Review Summary: We don't know what he's sad about, but sadboy Yung Lean is on the rise3 of 4 thought this review was well written
Swedish teen rapper (as well as self-identified “sadboy”) Yung Lean’s debut album is puzzling to say the least, and it’s honestly hard to tell if it’s good or if it’s really, really bad. You would be contemplating this as well if your first exposure to the kid was the mind-bogglingly bizarre music video for the song “Hurt” which features a barrage of imagery that’s heavy on the Pokémon, Nintendo, and Arizona iced tea, of all things. He’s an enigmatic and polarizing figure in today’s hip-hop scene who will certainly attract haters like crazy, and it’s difficult to determine if he is a joke (which would be wonderful) or if he’s 100% serious (which would be even more wonderful), but for the sake of this review we will take Yung Lean and his music as seriously as possible. Welcome to Unknown Death.
The biggest hurdle that anyone needs to get over to possibly enjoy Yung Lean is his nearly comatose vocal delivery. His marble-mouthed mumbling is what has caused many critics to write this poor kid off, but it’s all part of his (dare I say) “charm”, and you’re either tolerant of it or you’re against it. As far as his lyrical abilities go, absolutely nothing even remotely interesting is brought to the table, just like his rapping style. Lean’s lyrics are almost exclusively concerned with bitches being on his dick/ballsack and endorsing every type of drug just short of the ones only Marilyn Manson has ever heard of (“Louis duffel bags filled with heroin”). It’s absolutely redundant, and it’s difficult to discern what this “sadboy” is actually sad about, but compared to the fantastic instrumentals he’s rapping over, his lyrics just feel like more of an afterthought then they already do.
Yes, the instrumentals are indeed very satisfying, surprisingly enough. The production on this album is what saves it from being thrown into the waste bin of 2013 album releases that will be forgotten forever. However, if trap-flavored beats aren’t your cup of tea then there’s no guarantee that this album will be the one that converts you. Stuttering hi-hats are in abundance, and swirly, futuristic synth tones are sprinkled on just about everything. These beats are courtesy of Yung Lean’s cronies Yung Gud and Yung Sherman who handle the majority of the album’s production duties. Yung Sherman specializes in a more spacious, atmospheric, and ethereal sound that utilizes a good deal of reverb like on the opener “Welcome 2 Unknown Death” and the uplifting, horn-tinged “Lightsaber-Savior”. Yung Gud’s beats hit harder and are catchier, offering a more instant gratification. The tasty synth tones he uses on the tracks “Nitevision” and “Gatorade” are model examples of his work, and he even tries his hand at boom-bap on “Princess Daisy” to much success. The guest appearances keep Yung Lean in similar sonic territory, but manage to add their own flavor. Suicideyear delivers an excellent, somewhat spooky beat on “Hurt” that ranks as one of the album’s best, and White Armor lends his skills to a trio of tracks in the latter half of the album. While not standout beats in comparison to Gud and Suicideyear’s work, White Armor’s does a passable job putting together adequate trap beats, as with the amusingly named Friendzone who speeds things up on the closing track “Solarflare.” These producers did an absolutely heroic job taking what could have been one of the worst hip-hop albums in recent memory and turning it into an enjoyable affair.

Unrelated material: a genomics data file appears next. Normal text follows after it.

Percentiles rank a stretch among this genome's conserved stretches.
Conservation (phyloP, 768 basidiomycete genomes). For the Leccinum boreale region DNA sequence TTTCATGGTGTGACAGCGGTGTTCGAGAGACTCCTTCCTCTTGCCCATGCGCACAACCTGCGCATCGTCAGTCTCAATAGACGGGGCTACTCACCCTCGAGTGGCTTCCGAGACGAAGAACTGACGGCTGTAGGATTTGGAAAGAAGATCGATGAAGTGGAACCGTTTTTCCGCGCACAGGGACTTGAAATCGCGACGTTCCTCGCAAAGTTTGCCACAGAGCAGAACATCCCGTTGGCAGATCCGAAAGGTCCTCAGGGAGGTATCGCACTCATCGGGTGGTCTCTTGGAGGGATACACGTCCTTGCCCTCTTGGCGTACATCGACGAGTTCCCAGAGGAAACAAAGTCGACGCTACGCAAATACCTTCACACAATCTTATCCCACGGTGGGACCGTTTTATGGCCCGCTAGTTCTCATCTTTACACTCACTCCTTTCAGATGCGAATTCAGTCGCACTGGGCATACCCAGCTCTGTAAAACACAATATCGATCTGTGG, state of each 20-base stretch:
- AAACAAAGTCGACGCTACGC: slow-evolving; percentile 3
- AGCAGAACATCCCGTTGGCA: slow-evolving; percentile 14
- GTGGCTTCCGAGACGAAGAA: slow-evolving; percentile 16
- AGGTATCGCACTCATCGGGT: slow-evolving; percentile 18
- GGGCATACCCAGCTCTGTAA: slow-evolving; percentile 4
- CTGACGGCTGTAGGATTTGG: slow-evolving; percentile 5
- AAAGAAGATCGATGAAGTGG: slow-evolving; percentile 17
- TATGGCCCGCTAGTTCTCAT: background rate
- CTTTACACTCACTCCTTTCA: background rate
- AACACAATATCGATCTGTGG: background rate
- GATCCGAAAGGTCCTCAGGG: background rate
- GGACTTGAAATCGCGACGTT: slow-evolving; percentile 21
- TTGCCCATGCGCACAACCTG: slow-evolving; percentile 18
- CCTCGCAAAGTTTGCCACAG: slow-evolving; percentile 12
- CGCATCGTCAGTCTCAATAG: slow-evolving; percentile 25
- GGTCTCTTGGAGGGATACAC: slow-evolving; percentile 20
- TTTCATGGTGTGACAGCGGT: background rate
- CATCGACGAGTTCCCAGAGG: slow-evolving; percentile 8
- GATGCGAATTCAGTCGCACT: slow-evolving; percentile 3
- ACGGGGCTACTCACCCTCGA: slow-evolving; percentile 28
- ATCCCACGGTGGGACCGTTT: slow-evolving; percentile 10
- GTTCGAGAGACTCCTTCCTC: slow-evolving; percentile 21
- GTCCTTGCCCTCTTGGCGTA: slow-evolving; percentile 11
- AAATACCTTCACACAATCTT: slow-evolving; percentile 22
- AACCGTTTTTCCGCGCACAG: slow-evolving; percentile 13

Overall, Yung Lean is a rapper with not much of a reserve of skill at his disposal, either that or he isn’t displaying it for whatever reason. His cadence and lyrical ability are lacking to say the very least, but he is another example of a rapper who can hide behind great production work to sound decent. So decent, in fact, you might find yourself listening to this album multiple times just to enjoy the instrumentals over and over again. Unknown Death 2002 is a weird experience in that sense; good and bad are in equal presence but the good trumps the bad in the end. It’s like a sugar and chocolate encrusted cow chip, one that you might scrape off the ground, save in your fridge, and take a bite out of now and again.